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Supreme Court of Indiana.

Michael WORRELL and Jacintha Worrell, Appellants (Petitioners Below), v. ELKHART COUNTY OFFICE OF FAMILY AND CHILDREN, Appellee (Respondent Below).

No. 20S04-9810-JV-598.

Decided: December 31, 1998

James L. McCaslin, Nancy A. McCaslin, Elkhart, for Appellants. Beverly S. Peters, Elkhart, for Appellee. Peter A. Kenny, Bloomington, for Amicus Curiae Indiana Foster Care and Adoption Association, Inc.

The sole issue in this case is whether Michael and Jacintha Worrell have standing to petition a trial court for visitation with their former foster children.   We hold they do not.

Factual Background and Procedural History

In 1995, R.D., S.D., and B.D., brothers sharing the same natural mother, were placed in the Worrells' home as foster children.   They remained in that home for seventeen months, until the Worrells discovered that twelve-year-old B.D. kissed and held hands with their twelve-year-old natural daughter.   Jacintha Worrell reported the incident to the proper authorities, and they placed B.D. in another foster home that same day.   The other two brothers remained with the Worrells for two months, at which time they were placed elsewhere so that all three brothers could be reunited.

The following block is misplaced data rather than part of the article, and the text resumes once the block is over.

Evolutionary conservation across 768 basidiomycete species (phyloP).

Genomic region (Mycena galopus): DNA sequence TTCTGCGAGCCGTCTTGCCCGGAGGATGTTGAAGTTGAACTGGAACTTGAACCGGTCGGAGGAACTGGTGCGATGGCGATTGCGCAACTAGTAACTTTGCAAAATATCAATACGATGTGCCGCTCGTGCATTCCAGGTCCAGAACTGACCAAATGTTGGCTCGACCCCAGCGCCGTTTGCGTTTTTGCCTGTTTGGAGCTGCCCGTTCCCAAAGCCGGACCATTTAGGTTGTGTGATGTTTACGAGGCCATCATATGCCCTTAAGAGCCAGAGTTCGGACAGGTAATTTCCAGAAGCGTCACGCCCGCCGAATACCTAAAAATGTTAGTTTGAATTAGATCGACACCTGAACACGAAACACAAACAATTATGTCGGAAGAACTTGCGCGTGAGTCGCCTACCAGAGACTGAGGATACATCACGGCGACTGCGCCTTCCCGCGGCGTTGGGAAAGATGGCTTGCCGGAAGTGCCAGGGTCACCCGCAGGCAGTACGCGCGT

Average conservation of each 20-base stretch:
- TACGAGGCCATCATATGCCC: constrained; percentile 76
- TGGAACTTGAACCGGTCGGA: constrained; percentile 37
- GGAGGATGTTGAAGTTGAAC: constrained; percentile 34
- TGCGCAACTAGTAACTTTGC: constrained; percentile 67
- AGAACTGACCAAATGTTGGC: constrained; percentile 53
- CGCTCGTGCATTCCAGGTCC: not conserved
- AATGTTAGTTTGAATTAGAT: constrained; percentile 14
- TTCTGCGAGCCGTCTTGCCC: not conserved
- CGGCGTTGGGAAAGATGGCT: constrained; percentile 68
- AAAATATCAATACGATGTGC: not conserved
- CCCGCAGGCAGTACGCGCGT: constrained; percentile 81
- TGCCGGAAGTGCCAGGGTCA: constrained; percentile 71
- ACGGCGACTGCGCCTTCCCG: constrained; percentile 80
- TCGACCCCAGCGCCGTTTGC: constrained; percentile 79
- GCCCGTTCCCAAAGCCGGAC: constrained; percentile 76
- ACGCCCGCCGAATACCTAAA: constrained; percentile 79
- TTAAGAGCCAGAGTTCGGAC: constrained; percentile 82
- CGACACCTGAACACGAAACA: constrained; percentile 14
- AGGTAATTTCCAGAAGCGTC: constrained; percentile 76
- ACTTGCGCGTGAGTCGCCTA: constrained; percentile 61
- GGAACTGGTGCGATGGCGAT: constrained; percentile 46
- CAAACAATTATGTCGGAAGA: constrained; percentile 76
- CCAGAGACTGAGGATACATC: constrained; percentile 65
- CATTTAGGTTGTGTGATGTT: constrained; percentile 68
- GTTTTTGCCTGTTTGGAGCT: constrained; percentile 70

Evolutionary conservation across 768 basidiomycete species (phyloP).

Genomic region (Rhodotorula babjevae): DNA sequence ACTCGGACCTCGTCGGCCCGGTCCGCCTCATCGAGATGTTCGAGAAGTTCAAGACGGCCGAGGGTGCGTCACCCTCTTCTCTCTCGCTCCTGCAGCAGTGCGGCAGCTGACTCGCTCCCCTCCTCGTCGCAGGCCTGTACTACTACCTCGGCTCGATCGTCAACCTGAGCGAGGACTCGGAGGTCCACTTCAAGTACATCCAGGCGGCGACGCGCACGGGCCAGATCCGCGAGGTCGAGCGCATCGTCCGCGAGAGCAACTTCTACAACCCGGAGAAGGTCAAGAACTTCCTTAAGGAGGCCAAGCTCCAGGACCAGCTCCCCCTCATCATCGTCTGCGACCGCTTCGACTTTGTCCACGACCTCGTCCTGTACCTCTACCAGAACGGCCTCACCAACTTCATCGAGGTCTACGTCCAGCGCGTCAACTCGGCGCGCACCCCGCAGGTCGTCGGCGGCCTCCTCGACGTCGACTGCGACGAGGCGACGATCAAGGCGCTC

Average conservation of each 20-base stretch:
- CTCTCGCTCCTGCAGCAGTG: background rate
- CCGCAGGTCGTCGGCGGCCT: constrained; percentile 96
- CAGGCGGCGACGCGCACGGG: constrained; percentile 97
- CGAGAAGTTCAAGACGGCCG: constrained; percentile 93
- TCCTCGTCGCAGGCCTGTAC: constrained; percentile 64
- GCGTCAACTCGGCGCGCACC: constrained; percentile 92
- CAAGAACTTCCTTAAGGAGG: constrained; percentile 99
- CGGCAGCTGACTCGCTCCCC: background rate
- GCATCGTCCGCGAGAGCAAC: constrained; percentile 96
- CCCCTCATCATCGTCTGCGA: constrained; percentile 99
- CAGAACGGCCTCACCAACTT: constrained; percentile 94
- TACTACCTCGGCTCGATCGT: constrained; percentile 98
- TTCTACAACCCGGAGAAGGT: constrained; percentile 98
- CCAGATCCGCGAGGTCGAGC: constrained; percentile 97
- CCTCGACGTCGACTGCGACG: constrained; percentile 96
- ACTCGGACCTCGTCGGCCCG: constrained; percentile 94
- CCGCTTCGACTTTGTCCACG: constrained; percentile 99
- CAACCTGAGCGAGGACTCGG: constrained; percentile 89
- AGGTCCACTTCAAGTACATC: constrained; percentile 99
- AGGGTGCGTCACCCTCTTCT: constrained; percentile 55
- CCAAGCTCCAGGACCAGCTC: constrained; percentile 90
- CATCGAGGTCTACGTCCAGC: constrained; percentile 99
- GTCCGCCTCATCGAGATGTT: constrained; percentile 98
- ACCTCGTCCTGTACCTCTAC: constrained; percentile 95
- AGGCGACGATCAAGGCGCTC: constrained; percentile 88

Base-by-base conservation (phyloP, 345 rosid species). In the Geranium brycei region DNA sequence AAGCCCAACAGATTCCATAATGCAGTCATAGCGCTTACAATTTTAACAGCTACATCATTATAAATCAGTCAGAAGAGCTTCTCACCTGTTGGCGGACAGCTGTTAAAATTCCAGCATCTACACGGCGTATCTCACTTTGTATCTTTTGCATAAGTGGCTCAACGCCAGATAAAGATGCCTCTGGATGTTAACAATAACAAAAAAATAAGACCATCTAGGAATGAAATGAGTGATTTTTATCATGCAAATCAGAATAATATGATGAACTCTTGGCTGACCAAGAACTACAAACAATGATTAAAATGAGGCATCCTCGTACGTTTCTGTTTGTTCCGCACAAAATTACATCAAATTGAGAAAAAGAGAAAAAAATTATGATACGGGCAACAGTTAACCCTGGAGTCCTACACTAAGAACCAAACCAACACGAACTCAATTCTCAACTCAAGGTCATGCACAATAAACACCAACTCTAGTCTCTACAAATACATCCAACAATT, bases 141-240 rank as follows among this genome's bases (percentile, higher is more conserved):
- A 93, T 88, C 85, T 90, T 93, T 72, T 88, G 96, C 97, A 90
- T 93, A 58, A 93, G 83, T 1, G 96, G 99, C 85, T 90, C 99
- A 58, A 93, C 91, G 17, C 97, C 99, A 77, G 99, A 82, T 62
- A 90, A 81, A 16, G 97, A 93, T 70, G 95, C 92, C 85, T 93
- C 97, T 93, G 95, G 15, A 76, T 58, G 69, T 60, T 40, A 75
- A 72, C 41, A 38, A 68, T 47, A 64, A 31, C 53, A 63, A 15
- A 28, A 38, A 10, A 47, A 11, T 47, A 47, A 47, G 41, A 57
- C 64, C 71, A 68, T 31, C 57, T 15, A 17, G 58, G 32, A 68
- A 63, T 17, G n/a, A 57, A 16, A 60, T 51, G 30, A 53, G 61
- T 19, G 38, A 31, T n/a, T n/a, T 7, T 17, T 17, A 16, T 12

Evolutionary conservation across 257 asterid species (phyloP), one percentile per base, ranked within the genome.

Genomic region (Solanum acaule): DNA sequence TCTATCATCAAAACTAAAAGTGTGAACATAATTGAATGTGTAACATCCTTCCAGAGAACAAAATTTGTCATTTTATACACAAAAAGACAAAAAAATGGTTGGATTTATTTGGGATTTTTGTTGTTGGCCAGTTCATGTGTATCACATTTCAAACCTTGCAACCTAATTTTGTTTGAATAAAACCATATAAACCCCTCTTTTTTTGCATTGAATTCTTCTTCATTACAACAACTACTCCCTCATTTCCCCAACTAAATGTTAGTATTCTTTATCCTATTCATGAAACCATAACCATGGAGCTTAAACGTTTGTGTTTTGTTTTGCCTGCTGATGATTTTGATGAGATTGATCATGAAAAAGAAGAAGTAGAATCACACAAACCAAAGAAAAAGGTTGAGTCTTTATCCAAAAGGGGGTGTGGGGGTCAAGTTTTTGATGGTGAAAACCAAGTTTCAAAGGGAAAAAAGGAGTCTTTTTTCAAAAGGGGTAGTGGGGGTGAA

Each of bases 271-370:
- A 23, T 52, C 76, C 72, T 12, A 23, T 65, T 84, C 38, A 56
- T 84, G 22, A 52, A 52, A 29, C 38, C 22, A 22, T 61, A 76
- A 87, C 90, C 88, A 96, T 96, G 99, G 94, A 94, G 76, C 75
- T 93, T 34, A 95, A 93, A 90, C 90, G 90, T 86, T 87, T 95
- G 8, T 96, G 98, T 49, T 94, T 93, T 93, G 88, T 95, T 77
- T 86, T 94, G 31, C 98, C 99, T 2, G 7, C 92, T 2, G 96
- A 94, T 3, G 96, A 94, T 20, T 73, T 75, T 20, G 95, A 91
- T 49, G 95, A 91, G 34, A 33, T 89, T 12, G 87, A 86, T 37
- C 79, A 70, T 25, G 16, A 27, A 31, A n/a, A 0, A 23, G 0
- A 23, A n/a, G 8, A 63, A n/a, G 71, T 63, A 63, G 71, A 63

The Worrells subsequently filed petitions for visitation with each of the three boys.   After a hearing, the trial court held that the Worrells lacked standing to request visitation and dismissed the petitions.

The Worrells appealed, and the Court of Appeals reversed.   It held that the Worrells did have standing because they “met their initial burden of establishing the threshold requisite of a custodial and parental relationship with their former foster children․” Worrell v. Elkhart County Office of Family and Children, 692 N.E.2d 929, 931 (Ind.Ct.App.1998).   It remanded this case to the trial court for a hearing on the merits.   We grant transfer and affirm the trial court's dismissal of the petition.

 The Court of Appeals has set out a two-part test for determining whether to grant visitation to a non-parent third party.1  “To establish grounds for visitation, a third party must demonstrate the existence of a custodial and parental relationship and that visitation would be in the children's best interest.”  Francis v. Francis, 654 N.E.2d 4, 7 (Ind.Ct.App.1995).   Under this regime, the first issue is standing and the second “is the standard by which the question of visitation is adjudged after the cognizable right is established․” Tinsley v. Plummer, 519 N.E.2d 752, 754 (Ind.Ct.App.1988).   Before a court may proceed to the substance of a visitation request, the party seeking visitation must satisfy “the threshold requisite of [a] custodial and parental relationship.”  Id.

 The Worrells argue that their foster relationship with the children constituted a custodial and parental relationship sufficient to confer standing to request visitation.   While we agree that a foster parent acts by definition in a custodial capacity, we do not agree that the foster relationship justifies standing to petition for visitation.